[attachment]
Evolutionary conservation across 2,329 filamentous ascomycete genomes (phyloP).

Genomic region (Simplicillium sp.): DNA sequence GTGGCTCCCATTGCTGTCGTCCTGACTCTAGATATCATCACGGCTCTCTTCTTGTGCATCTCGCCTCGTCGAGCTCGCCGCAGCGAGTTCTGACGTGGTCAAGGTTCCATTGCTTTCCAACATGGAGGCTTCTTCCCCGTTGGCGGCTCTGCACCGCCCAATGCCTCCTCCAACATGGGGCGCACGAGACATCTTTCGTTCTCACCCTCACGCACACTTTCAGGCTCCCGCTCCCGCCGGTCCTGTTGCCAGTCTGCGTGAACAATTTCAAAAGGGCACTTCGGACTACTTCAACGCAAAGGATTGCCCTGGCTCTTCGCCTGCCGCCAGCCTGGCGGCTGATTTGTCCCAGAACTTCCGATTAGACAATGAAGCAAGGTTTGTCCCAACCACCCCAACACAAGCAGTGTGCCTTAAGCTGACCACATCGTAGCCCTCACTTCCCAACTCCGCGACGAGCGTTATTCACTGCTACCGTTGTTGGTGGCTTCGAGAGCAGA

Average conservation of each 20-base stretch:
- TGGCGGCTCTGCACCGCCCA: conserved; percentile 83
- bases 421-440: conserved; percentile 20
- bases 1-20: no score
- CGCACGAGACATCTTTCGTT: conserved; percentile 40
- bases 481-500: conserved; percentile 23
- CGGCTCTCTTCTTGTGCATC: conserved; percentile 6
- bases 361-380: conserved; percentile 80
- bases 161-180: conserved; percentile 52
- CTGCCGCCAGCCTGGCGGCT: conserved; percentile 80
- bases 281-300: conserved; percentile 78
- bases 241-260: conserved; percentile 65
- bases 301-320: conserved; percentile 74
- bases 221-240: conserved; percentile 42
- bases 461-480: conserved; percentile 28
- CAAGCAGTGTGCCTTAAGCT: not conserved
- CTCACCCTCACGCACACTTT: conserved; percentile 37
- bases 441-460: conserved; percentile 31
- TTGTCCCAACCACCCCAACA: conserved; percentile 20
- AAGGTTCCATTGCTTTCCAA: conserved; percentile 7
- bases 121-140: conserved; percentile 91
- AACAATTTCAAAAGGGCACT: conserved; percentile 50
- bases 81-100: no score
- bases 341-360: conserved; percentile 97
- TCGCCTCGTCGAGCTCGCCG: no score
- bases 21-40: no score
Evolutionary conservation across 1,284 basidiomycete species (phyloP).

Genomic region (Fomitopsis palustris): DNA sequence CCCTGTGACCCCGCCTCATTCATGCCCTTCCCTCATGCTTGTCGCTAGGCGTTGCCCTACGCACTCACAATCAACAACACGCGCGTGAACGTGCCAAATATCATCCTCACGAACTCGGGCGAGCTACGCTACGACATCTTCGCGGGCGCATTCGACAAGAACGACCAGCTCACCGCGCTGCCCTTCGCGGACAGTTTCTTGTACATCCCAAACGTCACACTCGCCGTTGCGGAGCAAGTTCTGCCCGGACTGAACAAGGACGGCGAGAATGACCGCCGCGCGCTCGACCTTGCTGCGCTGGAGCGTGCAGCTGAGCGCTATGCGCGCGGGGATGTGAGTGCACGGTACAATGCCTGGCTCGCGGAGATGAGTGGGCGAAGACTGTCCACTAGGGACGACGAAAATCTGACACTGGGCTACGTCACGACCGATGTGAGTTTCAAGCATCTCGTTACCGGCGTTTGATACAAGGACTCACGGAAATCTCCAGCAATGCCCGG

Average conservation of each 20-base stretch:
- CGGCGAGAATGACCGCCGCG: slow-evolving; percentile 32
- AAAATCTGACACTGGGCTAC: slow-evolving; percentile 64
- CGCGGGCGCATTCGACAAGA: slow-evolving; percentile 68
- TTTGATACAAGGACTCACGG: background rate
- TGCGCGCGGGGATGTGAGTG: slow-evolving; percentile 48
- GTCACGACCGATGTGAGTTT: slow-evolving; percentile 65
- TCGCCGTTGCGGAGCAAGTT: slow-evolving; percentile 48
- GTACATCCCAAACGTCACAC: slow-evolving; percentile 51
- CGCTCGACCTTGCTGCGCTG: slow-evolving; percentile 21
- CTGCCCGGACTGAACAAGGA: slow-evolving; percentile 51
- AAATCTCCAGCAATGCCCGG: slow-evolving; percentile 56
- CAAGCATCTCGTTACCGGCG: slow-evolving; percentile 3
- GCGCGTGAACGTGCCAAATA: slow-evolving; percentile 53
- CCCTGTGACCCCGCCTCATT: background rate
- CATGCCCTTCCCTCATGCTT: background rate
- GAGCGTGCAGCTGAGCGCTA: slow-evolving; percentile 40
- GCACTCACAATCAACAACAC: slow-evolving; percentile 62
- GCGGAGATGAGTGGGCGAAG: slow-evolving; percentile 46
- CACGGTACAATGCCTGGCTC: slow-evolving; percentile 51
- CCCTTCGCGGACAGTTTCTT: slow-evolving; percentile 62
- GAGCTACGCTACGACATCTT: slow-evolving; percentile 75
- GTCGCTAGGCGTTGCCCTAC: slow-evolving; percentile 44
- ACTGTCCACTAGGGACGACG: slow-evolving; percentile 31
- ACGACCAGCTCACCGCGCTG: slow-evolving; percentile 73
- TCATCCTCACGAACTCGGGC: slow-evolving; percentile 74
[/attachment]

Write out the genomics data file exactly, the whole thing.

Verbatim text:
Evolutionary conservation across 2,329 filamentous ascomycete genomes (phyloP).

Genomic region (Simplicillium sp.): DNA sequence GTGGCTCCCATTGCTGTCGTCCTGACTCTAGATATCATCACGGCTCTCTTCTTGTGCATCTCGCCTCGTCGAGCTCGCCGCAGCGAGTTCTGACGTGGTCAAGGTTCCATTGCTTTCCAACATGGAGGCTTCTTCCCCGTTGGCGGCTCTGCACCGCCCAATGCCTCCTCCAACATGGGGCGCACGAGACATCTTTCGTTCTCACCCTCACGCACACTTTCAGGCTCCCGCTCCCGCCGGTCCTGTTGCCAGTCTGCGTGAACAATTTCAAAAGGGCACTTCGGACTACTTCAACGCAAAGGATTGCCCTGGCTCTTCGCCTGCCGCCAGCCTGGCGGCTGATTTGTCCCAGAACTTCCGATTAGACAATGAAGCAAGGTTTGTCCCAACCACCCCAACACAAGCAGTGTGCCTTAAGCTGACCACATCGTAGCCCTCACTTCCCAACTCCGCGACGAGCGTTATTCACTGCTACCGTTGTTGGTGGCTTCGAGAGCAGA

Average conservation of each 20-base stretch:
- TGGCGGCTCTGCACCGCCCA: conserved; percentile 83
- bases 421-440: conserved; percentile 20
- bases 1-20: no score
- CGCACGAGACATCTTTCGTT: conserved; percentile 40
- bases 481-500: conserved; percentile 23
- CGGCTCTCTTCTTGTGCATC: conserved; percentile 6
- bases 361-380: conserved; percentile 80
- bases 161-180: conserved; percentile 52
- CTGCCGCCAGCCTGGCGGCT: conserved; percentile 80
- bases 281-300: conserved; percentile 78
- bases 241-260: conserved; percentile 65
- bases 301-320: conserved; percentile 74
- bases 221-240: conserved; percentile 42
- bases 461-480: conserved; percentile 28
- CAAGCAGTGTGCCTTAAGCT: not conserved
- CTCACCCTCACGCACACTTT: conserved; percentile 37
- bases 441-460: conserved; percentile 31
- TTGTCCCAACCACCCCAACA: conserved; percentile 20
- AAGGTTCCATTGCTTTCCAA: conserved; percentile 7
- bases 121-140: conserved; percentile 91
- AACAATTTCAAAAGGGCACT: conserved; percentile 50
- bases 81-100: no score
- bases 341-360: conserved; percentile 97
- TCGCCTCGTCGAGCTCGCCG: no score
- bases 21-40: no score
Evolutionary conservation across 1,284 basidiomycete species (phyloP).

Genomic region (Fomitopsis palustris): DNA sequence CCCTGTGACCCCGCCTCATTCATGCCCTTCCCTCATGCTTGTCGCTAGGCGTTGCCCTACGCACTCACAATCAACAACACGCGCGTGAACGTGCCAAATATCATCCTCACGAACTCGGGCGAGCTACGCTACGACATCTTCGCGGGCGCATTCGACAAGAACGACCAGCTCACCGCGCTGCCCTTCGCGGACAGTTTCTTGTACATCCCAAACGTCACACTCGCCGTTGCGGAGCAAGTTCTGCCCGGACTGAACAAGGACGGCGAGAATGACCGCCGCGCGCTCGACCTTGCTGCGCTGGAGCGTGCAGCTGAGCGCTATGCGCGCGGGGATGTGAGTGCACGGTACAATGCCTGGCTCGCGGAGATGAGTGGGCGAAGACTGTCCACTAGGGACGACGAAAATCTGACACTGGGCTACGTCACGACCGATGTGAGTTTCAAGCATCTCGTTACCGGCGTTTGATACAAGGACTCACGGAAATCTCCAGCAATGCCCGG

Average conservation of each 20-base stretch:
- CGGCGAGAATGACCGCCGCG: slow-evolving; percentile 32
- AAAATCTGACACTGGGCTAC: slow-evolving; percentile 64
- CGCGGGCGCATTCGACAAGA: slow-evolving; percentile 68
- TTTGATACAAGGACTCACGG: background rate
- TGCGCGCGGGGATGTGAGTG: slow-evolving; percentile 48
- GTCACGACCGATGTGAGTTT: slow-evolving; percentile 65
- TCGCCGTTGCGGAGCAAGTT: slow-evolving; percentile 48
- GTACATCCCAAACGTCACAC: slow-evolving; percentile 51
- CGCTCGACCTTGCTGCGCTG: slow-evolving; percentile 21
- CTGCCCGGACTGAACAAGGA: slow-evolving; percentile 51
- AAATCTCCAGCAATGCCCGG: slow-evolving; percentile 56
- CAAGCATCTCGTTACCGGCG: slow-evolving; percentile 3
- GCGCGTGAACGTGCCAAATA: slow-evolving; percentile 53
- CCCTGTGACCCCGCCTCATT: background rate
- CATGCCCTTCCCTCATGCTT: background rate
- GAGCGTGCAGCTGAGCGCTA: slow-evolving; percentile 40
- GCACTCACAATCAACAACAC: slow-evolving; percentile 62
- GCGGAGATGAGTGGGCGAAG: slow-evolving; percentile 46
- CACGGTACAATGCCTGGCTC: slow-evolving; percentile 51
- CCCTTCGCGGACAGTTTCTT: slow-evolving; percentile 62
- GAGCTACGCTACGACATCTT: slow-evolving; percentile 75
- GTCGCTAGGCGTTGCCCTAC: slow-evolving; percentile 44
- ACTGTCCACTAGGGACGACG: slow-evolving; percentile 31
- ACGACCAGCTCACCGCGCTG: slow-evolving; percentile 73
- TCATCCTCACGAACTCGGGC: slow-evolving; percentile 74